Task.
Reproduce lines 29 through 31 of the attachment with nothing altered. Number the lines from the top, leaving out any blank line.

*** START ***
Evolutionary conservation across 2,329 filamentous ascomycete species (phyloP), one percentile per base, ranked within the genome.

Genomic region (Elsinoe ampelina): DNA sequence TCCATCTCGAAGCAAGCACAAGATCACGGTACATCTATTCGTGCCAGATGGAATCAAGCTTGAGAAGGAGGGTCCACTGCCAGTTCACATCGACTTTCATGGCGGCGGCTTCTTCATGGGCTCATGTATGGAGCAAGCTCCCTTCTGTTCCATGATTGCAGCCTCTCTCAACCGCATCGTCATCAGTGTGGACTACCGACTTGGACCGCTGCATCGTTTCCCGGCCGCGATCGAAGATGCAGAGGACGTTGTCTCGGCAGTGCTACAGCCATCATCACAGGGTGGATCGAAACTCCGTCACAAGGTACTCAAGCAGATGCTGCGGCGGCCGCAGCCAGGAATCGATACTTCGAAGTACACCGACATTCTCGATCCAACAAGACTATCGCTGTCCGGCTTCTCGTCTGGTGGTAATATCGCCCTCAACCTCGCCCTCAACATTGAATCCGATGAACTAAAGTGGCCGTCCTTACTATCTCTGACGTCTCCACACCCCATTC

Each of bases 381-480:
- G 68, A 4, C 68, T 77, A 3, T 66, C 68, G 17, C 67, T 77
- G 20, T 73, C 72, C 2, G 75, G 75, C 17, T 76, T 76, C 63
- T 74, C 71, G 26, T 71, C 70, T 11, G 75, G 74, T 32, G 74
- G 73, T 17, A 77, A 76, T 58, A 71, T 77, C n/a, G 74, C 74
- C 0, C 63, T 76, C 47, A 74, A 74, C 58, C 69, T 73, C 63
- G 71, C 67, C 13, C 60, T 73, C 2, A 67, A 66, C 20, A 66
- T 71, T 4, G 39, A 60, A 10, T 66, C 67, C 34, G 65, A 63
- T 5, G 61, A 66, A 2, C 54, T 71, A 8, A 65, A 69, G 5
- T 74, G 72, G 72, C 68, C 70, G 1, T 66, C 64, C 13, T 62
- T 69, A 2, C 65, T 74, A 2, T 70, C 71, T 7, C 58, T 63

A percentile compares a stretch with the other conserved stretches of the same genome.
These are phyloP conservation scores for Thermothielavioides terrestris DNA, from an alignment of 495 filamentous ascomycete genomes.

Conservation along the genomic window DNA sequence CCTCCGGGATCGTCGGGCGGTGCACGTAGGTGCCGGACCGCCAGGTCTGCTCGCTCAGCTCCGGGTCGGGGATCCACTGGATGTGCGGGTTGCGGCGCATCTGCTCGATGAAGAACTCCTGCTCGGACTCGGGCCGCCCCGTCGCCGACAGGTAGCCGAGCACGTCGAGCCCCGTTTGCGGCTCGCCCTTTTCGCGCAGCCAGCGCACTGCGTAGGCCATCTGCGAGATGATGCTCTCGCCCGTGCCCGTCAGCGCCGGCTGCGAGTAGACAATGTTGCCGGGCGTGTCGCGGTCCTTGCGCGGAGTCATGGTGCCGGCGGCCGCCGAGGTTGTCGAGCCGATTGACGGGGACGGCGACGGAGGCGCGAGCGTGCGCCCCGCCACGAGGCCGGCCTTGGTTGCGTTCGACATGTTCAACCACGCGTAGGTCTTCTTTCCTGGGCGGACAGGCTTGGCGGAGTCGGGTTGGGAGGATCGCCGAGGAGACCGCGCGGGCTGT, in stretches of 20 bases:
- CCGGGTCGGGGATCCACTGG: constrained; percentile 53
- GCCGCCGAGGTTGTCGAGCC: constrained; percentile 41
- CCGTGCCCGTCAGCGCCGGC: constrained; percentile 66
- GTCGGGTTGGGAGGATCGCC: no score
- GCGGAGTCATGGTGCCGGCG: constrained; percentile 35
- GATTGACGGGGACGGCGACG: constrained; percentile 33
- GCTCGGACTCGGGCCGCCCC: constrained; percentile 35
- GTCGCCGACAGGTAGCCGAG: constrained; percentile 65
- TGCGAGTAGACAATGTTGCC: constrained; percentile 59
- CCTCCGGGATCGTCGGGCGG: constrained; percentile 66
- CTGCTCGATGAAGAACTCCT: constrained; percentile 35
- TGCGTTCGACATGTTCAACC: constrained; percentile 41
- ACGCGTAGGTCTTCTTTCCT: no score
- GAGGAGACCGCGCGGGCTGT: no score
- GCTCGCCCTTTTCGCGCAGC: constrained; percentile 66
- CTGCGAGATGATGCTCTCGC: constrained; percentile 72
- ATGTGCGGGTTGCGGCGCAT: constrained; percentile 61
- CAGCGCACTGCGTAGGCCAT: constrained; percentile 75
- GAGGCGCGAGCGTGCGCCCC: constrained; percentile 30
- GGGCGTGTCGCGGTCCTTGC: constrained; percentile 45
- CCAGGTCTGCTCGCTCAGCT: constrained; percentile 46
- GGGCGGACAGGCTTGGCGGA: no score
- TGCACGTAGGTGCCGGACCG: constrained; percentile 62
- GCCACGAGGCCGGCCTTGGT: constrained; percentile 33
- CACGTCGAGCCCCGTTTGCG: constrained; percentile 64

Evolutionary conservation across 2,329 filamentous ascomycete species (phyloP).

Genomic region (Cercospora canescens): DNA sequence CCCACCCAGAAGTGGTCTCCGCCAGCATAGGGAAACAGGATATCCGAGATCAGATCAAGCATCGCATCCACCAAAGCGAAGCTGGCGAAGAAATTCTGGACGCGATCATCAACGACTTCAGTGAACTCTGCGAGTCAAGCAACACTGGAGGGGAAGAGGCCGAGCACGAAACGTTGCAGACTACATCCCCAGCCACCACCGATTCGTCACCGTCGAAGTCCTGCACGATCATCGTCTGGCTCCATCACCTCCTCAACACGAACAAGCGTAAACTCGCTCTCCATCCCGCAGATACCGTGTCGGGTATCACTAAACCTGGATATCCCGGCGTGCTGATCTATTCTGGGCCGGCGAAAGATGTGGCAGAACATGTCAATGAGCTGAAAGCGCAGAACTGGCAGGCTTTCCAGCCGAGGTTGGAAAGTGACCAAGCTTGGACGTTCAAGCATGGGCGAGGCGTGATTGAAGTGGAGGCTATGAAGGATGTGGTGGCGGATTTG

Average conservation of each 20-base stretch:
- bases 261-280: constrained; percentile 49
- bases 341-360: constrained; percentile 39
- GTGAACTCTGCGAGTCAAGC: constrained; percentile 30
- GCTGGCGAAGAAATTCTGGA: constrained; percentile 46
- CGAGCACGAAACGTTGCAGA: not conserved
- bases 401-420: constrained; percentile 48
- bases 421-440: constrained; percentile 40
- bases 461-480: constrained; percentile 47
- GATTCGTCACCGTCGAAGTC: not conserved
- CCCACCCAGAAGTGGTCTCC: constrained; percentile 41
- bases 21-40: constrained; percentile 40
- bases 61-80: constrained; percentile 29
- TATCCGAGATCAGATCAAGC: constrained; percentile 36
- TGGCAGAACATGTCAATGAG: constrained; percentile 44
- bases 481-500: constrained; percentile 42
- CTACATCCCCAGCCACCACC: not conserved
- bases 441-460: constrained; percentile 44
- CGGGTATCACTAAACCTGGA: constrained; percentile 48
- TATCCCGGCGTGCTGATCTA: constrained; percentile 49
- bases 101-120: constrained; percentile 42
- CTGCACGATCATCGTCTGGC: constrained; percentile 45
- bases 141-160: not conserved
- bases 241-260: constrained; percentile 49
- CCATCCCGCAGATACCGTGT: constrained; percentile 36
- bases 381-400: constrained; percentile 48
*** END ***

- ACGCGTAGGTCTTCTTTCCT: no score
- GAGGAGACCGCGCGGGCTGT: no score
- GCTCGCCCTTTTCGCGCAGC: constrained; percentile 66